# Question #7eb0b

##### 1 Answer

Use the definition of molarity.

#### Explanation:

From what I can tell, you actually provided the same piece of information twice in your question.

Molarity is defined as *moles of solute* per *liters of solution* and is given in **moles per liter** or **molar**.

If you have **1 mole** of a solute dissolved in **1 liter** of solution, you have

#C = n/V = "1 mole"/"1 L" = "1 mol/L" = "1 M"#

In your case, the concentration of the solution is given in *milimolar*, *milimoles per liter*.

This time, if you have **1 mole** of solute in **1 liter** of solution, you have

#1color(red)(cancel(color(black)("mole"))) * "1000 mmoles"/(1color(red)(cancel(color(black)("mole")))) = "1000 mmoles"#

One mole contains **1000 mmoles**, which means that the molarity of the solution can also be given as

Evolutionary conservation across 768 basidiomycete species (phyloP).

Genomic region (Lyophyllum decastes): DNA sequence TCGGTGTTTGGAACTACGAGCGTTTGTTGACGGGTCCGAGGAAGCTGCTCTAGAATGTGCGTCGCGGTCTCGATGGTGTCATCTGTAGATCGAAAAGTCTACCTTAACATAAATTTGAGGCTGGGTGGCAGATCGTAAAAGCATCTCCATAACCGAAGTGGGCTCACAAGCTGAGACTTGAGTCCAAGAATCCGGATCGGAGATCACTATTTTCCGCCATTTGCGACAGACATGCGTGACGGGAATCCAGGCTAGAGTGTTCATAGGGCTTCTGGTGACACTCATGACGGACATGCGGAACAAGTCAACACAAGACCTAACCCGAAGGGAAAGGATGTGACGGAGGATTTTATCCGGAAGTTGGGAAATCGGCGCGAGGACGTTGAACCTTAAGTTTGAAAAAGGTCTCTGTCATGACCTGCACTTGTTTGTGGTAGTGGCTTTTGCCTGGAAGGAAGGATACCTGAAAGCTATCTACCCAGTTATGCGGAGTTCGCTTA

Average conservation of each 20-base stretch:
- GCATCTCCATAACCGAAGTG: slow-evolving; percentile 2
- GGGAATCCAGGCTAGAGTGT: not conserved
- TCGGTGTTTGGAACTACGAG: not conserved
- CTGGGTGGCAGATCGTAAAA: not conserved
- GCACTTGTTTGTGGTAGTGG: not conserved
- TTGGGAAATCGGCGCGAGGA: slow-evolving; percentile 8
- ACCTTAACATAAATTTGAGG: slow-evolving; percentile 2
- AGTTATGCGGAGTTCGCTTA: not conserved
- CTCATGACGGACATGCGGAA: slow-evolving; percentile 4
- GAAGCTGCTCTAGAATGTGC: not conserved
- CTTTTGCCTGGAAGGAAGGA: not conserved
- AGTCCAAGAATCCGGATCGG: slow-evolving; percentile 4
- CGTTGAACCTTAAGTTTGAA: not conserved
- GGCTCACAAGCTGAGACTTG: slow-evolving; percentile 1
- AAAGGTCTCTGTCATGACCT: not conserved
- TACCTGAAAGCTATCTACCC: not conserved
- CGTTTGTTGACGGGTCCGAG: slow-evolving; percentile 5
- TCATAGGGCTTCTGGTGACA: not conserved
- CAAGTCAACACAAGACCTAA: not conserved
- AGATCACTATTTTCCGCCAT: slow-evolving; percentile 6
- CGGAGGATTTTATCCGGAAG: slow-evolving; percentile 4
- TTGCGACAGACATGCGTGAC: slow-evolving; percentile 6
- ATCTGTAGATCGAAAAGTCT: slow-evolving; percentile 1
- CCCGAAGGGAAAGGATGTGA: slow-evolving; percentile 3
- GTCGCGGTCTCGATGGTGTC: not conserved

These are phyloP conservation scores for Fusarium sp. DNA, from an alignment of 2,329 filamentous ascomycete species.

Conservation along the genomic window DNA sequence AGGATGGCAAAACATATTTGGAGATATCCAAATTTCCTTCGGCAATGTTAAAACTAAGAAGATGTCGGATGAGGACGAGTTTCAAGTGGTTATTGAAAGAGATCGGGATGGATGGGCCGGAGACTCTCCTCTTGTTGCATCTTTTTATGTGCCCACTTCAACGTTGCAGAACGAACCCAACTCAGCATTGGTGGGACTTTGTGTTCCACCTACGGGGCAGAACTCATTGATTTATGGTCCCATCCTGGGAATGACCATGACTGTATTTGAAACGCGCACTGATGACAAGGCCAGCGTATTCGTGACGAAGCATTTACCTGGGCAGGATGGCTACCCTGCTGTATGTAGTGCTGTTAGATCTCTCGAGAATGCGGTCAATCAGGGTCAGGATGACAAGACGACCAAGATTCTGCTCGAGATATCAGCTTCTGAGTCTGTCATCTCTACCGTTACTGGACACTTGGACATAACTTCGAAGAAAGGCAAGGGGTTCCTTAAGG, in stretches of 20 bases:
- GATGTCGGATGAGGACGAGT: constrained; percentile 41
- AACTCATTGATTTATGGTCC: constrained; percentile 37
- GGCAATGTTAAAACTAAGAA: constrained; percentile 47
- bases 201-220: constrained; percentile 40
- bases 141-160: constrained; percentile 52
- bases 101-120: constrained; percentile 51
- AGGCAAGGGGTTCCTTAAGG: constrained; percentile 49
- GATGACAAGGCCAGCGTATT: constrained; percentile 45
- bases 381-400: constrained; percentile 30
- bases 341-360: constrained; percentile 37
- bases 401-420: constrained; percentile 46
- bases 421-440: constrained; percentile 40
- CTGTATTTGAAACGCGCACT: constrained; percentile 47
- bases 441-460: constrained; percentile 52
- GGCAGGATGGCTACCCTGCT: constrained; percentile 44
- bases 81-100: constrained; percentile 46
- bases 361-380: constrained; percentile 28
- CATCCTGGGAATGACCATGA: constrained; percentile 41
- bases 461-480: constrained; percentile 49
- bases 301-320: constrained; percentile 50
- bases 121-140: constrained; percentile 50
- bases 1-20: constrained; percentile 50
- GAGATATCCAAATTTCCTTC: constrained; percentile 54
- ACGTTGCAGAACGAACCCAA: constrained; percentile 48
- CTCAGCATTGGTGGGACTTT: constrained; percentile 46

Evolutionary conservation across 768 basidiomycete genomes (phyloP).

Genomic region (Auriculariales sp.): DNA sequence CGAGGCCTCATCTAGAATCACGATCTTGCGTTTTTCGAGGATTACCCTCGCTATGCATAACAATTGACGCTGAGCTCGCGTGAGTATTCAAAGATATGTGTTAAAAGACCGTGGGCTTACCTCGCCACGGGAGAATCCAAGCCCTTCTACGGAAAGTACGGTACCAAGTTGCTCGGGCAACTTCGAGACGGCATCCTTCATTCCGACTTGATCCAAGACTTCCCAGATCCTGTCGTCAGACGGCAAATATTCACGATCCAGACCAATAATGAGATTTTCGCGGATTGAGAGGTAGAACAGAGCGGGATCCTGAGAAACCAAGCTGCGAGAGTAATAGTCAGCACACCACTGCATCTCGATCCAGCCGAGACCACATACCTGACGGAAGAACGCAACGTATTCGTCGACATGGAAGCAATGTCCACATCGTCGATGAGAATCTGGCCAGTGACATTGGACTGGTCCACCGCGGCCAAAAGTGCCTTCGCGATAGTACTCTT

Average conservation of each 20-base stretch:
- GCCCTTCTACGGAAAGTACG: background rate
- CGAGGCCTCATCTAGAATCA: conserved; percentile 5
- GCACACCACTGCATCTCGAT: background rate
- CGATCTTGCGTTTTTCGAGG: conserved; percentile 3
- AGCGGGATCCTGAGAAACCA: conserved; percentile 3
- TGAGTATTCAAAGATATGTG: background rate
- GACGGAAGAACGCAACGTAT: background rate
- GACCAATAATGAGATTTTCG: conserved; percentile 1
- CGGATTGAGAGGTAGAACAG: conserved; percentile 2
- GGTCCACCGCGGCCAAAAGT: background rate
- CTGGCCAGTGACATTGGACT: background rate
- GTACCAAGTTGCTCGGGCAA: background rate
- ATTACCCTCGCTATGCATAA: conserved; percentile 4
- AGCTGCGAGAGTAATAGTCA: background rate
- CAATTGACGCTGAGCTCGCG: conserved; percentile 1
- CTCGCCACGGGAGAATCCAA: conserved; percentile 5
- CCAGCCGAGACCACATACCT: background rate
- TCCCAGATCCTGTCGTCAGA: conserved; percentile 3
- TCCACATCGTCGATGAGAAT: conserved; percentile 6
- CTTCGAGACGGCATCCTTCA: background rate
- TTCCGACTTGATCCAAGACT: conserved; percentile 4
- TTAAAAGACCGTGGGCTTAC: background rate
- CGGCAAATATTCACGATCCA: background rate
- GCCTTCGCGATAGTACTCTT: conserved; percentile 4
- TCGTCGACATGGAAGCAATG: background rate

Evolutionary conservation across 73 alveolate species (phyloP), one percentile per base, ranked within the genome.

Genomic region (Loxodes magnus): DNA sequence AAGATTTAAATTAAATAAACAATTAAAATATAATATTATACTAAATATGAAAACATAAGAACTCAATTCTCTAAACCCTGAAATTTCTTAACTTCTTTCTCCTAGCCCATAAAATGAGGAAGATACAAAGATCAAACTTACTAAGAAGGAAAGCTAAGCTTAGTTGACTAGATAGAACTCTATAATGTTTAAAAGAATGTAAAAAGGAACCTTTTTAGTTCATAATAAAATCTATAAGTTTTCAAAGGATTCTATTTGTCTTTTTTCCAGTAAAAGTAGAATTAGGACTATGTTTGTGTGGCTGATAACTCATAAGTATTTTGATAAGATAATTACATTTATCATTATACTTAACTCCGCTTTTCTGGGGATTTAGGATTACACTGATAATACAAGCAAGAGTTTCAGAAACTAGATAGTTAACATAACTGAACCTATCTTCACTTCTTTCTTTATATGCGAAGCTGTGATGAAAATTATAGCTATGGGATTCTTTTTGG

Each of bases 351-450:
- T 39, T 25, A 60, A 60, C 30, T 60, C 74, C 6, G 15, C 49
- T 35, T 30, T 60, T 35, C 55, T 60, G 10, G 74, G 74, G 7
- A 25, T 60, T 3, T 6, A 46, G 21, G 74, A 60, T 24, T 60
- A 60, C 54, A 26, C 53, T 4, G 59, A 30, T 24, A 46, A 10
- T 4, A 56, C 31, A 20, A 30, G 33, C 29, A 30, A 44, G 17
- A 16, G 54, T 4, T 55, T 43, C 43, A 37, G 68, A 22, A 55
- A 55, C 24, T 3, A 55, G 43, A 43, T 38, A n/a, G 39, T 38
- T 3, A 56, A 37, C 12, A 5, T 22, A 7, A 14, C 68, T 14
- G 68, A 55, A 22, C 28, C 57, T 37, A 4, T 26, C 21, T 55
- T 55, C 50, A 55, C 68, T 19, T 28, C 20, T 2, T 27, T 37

#C = n/V = "1000 mmoles"/"1 L" = "1000 mmoles/L" = "1000 mM"#

Now, when you know the molarity of a solution and its volume, you can rearrange the above equation to solve for

#C = n/V implies n = C * V#

Once you have thenumber of moles of solute, you can use its **molar mass** to determine what mass was initially dissolved to produce the respective solution.

So, for example, you know that you have

#n = C * V = "2000 mM" * 150 * 10^(-3)"L" = "300 mmoles"#

This is equivalent to

#300color(red)(cancel(color(black)("mmoles"))) * "1 mole"/(1000color(red)(cancel(color(black)("mmoles")))) = "0.30 moles sucrose"#

Now use sucrose's molar mass to get the mass of the dissolved sample

#0.30color(red)(cancel(color(black)("moles"))) * "342.3 g"/(1color(red)(cancel(color(black)("mole")))) = "103 g sucrose"#

If yo uwant the mass of the **entire solution**, you need to use its density and its volume.

#rho = m/V implies m = rho * V#